If you’re a smartphone user (which you almost certainly are), you probably find yourself living your life almost entirely online. This means being able to access your messages, emails, social media feeds and entertainment anywhere you are. With 4G, mobile broadband was revolutionised, allowing millions to perform online tasks both quickly and on the go. 

After years with 4G, 5G has finally arrived, promising to revolutionise mobile internet once again. If you’re interested in getting on the 5G hype train early, here’s our guide to everything you need to know.

How does 5G work?

5G essentially works in much the same way as 4G, but acts much faster. On a technical level, 5G works by operating on higher-frequency bands than 4G, utilising a brand new radio technology that offers a faster and more varied signal than standard 4G.

Whether or not you see a significant difference will depend on what phone provider you’re currently on, though it’s likely that while we’re still in the early stages, the typical user won’t notice that much of a change. This is because many phone providers are using 5G as a simple boost for 4G, while the technology is still young. 5G is capable of a lot more than just a faster speed, however, and smartphone users will see these advancements as 5G gradually becomes the norm. 

How is 5G better than 4G?

Speed is the name of the game here, with 5G potentially seeing mobile broadband speeds greatly expand. The fastest current 4G networks offer around 45Mbps, which is still pretty good and a fair bit faster than most people’s home broadband. With 5G, however, this speed could increase by 10 to 20 times when it’s up to full capability. 

In practical terms, this means that you’ll be able to download a full HD film in under a minute on the go. In an increasingly mobile world, this could prove invaluable, especially as mobile carriers are beginning to push unlimited data contracts harder than before. 

How can I get 5G?

In order to get your hands on a 5G connection, you’ll first need a couple of things. First, you’ll have to find a mobile provider that offers 5G services, of which there is only a limited amount at the time of writing. There is, however, a chance that you’re already on the right provider, meaning that all you’d need to do is move to a plan that offers 5G - this should be simple.

Unfortunately, you’re also going to need a new phone. When 4G was launched in 2009, smartphones that were compatible came on the market before it was fully rolled out, meaning many had to wait to use their expensive new phone on 4G. This time, the rollout is happening before 5G compatible phones are released, with new phones such as the iPhone 11 now being compatible. This means that you’ll probably need a new phone in order to get on 5G, so it’s better to wait until late 2019 or early 2020 and upgrade to something compatible then.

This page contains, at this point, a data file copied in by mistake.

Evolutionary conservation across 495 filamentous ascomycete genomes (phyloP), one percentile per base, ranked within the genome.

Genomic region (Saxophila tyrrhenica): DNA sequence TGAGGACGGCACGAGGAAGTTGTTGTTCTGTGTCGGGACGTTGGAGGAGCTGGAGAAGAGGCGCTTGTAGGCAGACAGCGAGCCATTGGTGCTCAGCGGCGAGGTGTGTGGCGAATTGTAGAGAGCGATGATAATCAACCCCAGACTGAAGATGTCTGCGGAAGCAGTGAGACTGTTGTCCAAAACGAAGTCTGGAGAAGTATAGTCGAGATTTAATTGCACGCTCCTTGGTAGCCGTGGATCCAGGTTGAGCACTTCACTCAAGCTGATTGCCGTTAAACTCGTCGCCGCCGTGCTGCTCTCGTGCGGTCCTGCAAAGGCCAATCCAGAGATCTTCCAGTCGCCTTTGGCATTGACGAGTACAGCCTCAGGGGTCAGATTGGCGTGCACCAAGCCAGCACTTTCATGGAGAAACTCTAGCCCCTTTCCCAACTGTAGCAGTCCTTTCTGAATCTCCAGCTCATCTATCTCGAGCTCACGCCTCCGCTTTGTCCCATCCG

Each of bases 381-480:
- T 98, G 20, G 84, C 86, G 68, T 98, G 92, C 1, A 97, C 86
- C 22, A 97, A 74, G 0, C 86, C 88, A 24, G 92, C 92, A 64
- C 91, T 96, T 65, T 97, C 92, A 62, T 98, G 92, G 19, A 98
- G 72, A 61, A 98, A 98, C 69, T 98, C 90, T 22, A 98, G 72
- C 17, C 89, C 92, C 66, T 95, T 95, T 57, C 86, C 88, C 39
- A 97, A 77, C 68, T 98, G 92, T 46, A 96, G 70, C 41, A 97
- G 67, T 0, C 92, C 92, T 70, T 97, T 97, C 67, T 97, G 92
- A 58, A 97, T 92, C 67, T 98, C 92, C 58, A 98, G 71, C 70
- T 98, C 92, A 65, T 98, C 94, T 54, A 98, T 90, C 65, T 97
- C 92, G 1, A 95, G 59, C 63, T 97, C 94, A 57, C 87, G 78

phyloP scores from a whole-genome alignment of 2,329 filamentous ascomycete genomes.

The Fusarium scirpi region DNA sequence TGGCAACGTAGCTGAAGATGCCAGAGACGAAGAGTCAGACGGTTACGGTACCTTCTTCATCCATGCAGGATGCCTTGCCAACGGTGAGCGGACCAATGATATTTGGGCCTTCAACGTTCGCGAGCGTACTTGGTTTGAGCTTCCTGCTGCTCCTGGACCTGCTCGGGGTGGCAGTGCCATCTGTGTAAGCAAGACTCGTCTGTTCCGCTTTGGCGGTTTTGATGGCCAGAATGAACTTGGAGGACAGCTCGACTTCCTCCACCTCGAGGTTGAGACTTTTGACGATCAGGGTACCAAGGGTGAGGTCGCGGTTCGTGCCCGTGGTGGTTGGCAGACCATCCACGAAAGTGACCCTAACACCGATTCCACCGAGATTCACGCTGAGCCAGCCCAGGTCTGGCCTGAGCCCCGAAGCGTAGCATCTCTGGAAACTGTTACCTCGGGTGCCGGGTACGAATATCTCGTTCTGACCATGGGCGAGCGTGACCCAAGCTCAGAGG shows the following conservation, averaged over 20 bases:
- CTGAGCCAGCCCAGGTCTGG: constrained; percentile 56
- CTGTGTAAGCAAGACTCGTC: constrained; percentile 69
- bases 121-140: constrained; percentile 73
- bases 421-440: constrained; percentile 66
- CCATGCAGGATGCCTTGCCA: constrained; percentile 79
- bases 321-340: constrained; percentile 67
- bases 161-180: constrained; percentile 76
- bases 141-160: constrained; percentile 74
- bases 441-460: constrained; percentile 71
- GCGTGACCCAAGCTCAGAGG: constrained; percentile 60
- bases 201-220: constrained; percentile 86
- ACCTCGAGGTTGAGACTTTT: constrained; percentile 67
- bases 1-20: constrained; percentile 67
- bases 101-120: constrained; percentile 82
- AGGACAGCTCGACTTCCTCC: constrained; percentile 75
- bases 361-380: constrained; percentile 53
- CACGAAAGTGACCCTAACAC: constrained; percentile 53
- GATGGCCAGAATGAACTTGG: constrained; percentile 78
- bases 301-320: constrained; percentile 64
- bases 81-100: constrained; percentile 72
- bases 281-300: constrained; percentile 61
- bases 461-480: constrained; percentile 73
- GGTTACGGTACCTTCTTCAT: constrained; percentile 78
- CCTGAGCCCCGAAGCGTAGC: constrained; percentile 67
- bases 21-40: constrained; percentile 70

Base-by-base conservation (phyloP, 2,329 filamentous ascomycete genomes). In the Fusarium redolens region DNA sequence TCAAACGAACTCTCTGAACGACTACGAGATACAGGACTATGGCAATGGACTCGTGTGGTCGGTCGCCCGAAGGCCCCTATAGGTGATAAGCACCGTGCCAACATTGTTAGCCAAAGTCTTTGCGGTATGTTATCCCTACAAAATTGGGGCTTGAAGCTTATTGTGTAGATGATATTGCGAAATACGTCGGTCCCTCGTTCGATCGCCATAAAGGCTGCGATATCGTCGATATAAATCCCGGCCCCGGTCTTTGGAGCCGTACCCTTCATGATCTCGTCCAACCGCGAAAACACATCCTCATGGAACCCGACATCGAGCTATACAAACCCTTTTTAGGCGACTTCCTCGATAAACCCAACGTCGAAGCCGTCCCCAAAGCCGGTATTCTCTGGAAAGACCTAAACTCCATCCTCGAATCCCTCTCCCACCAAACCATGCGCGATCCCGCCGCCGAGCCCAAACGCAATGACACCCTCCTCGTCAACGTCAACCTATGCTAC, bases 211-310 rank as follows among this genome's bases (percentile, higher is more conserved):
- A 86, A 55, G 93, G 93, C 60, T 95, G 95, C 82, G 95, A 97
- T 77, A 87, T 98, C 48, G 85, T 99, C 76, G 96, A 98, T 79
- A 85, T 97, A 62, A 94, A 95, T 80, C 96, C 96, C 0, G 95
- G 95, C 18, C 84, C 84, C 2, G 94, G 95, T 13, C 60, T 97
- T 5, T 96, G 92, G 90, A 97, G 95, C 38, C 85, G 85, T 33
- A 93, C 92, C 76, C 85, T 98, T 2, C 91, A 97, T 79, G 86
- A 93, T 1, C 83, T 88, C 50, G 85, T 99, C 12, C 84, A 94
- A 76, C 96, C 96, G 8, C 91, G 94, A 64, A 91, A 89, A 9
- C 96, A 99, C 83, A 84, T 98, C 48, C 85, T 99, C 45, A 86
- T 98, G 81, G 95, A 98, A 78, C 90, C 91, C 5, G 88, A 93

What providers offer 5G?

A number of UK providers have launched or are planning to launch 5G services in 2019. EE was the first to enter the arena, offering 5G in major cities like London, Cardiff, Birmingham and Manchester earlier this year. It plans to expand to Leeds, Liverpool and Newcastle in 2020.

Three has begun to rollout 5G since August, with it currently covering London. Other cities are part of its plans over late 2019 and 2020, with cloud capacities part of its special features.

Vodafone has offered 5G since July of this year, with its initial rollout including London, Glasgow and Manchester, with 8 other cities being included as the year goes on.

O2 has announced that it will offer 5G from October 2019, with London, Belfast, Cardiff, Edinburgh, Slough and Leeds being part of its initial plans. By Summer 2020, O2 plans to have rolled out in 50 towns and cities.

Sky Mobile will launch 5G in November - one month after its partner O2. Sky will include all its 4G perks as part of its 5G services, including unlimited streaming via the Sky App and the rolling over of unused data.

Is 5G worth it?

Whether 5G is worth it for you will be entirely down to how much you use mobile data. It’s increasingly the main way many people get online, and if you’re the sort of smartphone user who does everything via your mobile both at home and on the go, it’s certainly going to be a worthwhile investment. Users on unlimited data plans will cherish the faster speeds and downloads, so if you’re a commuter and want to download the latest, must-have game or a Netflix movie, 5G will see you right. 

Ultimately, all mobile users will eventually be connected to 5G, and if you like the look of the new Apple or Samsung phones and you live in a major city, chances are you’re going to be connected to it anyway. It’s all about whether you want to pay the extra money to experience it sooner than everyone else.